CHAIRMAN FRED JR.: This system knows our potential before we know our own potential. There was a wiretap placed on my grandparents’ home, right where I’m sitting right now, when he was 13, 14 years old. The FBI had seen this potential. Long-held political prisoner Mumia Abu-Jamal said to me, “They started at you at birth.” Not only in our community, but in others, we are rarely in a position to pass down generational wealth. Now we’re struggling to pass down generational information because generations are being snatched up and broken up. It’s important that we keep this conversation going and possibly take a couple copies of this movie, put it in a [time] capsule, and bury it underground and make it a new Timbuktu.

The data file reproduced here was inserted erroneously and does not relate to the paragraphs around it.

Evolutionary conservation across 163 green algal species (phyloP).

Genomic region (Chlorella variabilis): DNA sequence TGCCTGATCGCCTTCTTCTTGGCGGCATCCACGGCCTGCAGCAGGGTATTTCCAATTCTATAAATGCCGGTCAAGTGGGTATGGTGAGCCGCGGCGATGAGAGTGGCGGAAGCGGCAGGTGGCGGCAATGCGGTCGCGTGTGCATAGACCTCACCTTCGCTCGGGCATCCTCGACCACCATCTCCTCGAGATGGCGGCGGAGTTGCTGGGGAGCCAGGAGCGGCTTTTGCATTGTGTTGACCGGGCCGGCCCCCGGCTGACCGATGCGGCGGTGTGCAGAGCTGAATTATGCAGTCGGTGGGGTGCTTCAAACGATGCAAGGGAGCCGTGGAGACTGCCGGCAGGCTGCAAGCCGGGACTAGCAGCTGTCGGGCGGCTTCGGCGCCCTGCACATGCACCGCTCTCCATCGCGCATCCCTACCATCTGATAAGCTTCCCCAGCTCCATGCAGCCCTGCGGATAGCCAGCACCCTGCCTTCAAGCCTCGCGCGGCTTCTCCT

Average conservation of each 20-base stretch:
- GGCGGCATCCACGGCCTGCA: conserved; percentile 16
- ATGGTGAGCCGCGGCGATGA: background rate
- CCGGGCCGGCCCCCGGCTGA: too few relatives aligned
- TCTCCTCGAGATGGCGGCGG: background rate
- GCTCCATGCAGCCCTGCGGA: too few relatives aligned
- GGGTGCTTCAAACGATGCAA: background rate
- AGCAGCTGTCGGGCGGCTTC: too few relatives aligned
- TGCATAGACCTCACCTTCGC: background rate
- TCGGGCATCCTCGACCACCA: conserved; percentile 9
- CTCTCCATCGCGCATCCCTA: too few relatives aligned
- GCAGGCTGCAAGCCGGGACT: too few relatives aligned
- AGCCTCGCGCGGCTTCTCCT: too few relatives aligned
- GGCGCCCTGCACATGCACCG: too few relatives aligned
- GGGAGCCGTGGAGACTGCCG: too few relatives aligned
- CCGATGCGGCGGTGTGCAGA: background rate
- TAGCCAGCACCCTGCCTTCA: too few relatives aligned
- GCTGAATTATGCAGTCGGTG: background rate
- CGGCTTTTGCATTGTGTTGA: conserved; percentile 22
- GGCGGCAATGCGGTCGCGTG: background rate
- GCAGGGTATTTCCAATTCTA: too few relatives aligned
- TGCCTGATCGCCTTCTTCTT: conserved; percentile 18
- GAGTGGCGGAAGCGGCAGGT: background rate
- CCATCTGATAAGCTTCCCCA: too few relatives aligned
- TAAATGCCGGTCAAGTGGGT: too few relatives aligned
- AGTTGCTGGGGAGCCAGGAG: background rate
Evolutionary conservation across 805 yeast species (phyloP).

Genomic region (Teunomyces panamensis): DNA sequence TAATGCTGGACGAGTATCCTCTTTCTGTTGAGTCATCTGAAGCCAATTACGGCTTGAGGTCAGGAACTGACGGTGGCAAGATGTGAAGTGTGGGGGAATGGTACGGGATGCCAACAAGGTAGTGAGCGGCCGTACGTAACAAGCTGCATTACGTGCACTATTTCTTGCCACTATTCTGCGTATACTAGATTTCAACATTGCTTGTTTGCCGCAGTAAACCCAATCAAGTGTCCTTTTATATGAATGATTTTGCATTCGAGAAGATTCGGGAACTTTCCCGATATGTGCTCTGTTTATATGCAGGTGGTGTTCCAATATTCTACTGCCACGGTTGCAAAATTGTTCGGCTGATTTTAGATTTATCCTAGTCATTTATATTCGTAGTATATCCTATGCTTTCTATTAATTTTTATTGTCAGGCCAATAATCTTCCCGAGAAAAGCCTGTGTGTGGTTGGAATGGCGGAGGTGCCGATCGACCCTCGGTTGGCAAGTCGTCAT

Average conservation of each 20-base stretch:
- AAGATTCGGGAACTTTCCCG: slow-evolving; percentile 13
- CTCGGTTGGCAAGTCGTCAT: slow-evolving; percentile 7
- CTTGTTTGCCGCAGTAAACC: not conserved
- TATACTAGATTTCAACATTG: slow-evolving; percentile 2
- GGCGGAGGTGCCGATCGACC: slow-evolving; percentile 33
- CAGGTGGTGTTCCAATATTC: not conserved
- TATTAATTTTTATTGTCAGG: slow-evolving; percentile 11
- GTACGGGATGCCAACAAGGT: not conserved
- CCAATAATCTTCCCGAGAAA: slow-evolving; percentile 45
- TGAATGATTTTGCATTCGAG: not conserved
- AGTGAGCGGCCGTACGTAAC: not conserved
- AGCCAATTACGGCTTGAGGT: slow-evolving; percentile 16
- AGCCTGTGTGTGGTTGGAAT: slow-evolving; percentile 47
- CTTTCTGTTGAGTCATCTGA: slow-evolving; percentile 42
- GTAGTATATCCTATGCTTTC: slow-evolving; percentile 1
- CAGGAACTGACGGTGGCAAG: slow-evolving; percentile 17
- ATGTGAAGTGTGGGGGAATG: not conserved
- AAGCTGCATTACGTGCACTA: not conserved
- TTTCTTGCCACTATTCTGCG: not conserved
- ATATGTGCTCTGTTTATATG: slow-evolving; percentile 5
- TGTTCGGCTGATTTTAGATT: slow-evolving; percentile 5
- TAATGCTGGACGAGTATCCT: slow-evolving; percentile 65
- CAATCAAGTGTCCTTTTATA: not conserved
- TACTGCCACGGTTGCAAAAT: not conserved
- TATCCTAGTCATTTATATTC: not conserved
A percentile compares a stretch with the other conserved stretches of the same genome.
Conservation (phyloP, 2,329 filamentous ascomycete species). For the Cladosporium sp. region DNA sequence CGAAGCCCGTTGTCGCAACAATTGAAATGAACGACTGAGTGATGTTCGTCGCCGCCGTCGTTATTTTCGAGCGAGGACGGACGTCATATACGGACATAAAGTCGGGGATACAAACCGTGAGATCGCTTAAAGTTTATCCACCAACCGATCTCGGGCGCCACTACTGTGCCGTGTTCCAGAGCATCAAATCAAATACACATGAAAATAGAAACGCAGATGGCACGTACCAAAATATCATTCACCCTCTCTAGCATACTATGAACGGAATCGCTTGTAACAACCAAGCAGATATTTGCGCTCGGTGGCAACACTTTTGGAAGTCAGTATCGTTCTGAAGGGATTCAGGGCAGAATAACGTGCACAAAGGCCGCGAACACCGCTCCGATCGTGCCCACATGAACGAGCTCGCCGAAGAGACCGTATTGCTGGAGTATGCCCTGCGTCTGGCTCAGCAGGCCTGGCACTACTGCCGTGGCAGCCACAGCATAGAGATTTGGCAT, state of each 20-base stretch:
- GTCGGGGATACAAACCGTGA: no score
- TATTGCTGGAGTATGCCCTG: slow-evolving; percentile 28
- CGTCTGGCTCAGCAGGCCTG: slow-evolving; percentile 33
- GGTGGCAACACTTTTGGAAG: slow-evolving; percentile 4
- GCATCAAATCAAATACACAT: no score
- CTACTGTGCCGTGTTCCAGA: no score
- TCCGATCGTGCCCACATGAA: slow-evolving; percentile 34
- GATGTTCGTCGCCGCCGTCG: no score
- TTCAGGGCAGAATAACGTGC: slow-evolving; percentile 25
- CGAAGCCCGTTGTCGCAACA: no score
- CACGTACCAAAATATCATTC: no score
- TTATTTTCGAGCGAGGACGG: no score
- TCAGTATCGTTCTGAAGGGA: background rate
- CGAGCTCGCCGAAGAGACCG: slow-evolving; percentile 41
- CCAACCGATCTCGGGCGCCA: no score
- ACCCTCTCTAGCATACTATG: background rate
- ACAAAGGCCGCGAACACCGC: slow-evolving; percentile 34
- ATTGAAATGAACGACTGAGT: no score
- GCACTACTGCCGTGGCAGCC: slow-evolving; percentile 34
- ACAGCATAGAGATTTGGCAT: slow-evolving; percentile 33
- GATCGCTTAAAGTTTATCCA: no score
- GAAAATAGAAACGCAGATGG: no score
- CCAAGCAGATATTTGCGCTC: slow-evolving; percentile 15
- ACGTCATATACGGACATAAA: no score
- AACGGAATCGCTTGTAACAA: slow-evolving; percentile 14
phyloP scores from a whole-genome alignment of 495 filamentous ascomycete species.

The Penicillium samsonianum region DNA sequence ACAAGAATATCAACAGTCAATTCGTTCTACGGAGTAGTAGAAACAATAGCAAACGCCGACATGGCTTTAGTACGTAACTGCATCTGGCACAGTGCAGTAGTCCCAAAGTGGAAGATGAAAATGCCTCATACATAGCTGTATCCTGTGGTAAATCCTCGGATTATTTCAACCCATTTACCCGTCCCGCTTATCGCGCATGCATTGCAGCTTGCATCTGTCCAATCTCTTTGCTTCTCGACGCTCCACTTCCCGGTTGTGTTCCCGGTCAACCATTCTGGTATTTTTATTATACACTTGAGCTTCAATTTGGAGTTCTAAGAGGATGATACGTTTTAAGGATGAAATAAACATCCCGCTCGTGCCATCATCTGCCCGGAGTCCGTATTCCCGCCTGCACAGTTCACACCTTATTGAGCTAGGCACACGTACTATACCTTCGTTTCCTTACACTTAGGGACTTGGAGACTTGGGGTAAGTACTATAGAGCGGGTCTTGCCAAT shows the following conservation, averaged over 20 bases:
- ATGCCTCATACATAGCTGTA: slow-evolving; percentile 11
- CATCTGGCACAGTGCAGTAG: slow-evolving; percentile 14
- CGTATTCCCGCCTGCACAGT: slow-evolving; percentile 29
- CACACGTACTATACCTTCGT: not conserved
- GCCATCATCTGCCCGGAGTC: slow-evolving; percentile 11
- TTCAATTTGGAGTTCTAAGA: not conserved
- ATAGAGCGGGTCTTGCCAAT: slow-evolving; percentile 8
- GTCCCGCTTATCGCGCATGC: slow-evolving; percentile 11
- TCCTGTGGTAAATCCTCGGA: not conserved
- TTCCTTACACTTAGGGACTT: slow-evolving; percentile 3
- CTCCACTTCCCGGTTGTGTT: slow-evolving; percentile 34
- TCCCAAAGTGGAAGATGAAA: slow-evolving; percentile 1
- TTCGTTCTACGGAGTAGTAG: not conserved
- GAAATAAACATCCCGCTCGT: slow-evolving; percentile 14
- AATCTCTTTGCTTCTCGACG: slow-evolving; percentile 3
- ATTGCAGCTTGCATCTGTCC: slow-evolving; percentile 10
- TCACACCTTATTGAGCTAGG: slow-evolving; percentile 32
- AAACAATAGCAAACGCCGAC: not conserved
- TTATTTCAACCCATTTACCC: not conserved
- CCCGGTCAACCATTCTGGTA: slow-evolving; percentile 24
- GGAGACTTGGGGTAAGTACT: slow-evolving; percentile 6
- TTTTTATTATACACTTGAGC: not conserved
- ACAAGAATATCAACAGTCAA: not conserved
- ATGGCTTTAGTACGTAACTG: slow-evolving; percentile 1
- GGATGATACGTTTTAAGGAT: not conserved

How long, Chairman, have you wanted a film made about your father?
CFJ: I would say how long have we waited, at minimum, to have the conversation. Whether it comes from a film or what have you, or on our own terms. ‘Cause there have been so many conversations that have been held by some of the same entities responsible for the subsequent assassination of Chairman Fred. And while there were some struggles about what could be put in the movie, the respect from Ryan Coogler, Charles King and so many others, and the main cast of actors—it’s been phenomenal.
How much of a critical resource was Chairman Fred Jr. and Mother Akua as you were preparing?
DK: That was a partnership. We locked arms. We had reverence. It wasn’t like, “Oh, you’re going to give us some stuff.” We wanted to come and explain that the most respectful and appropriate thing to do, in order to tell this story in a way we want to, is to have you guys be a part of this.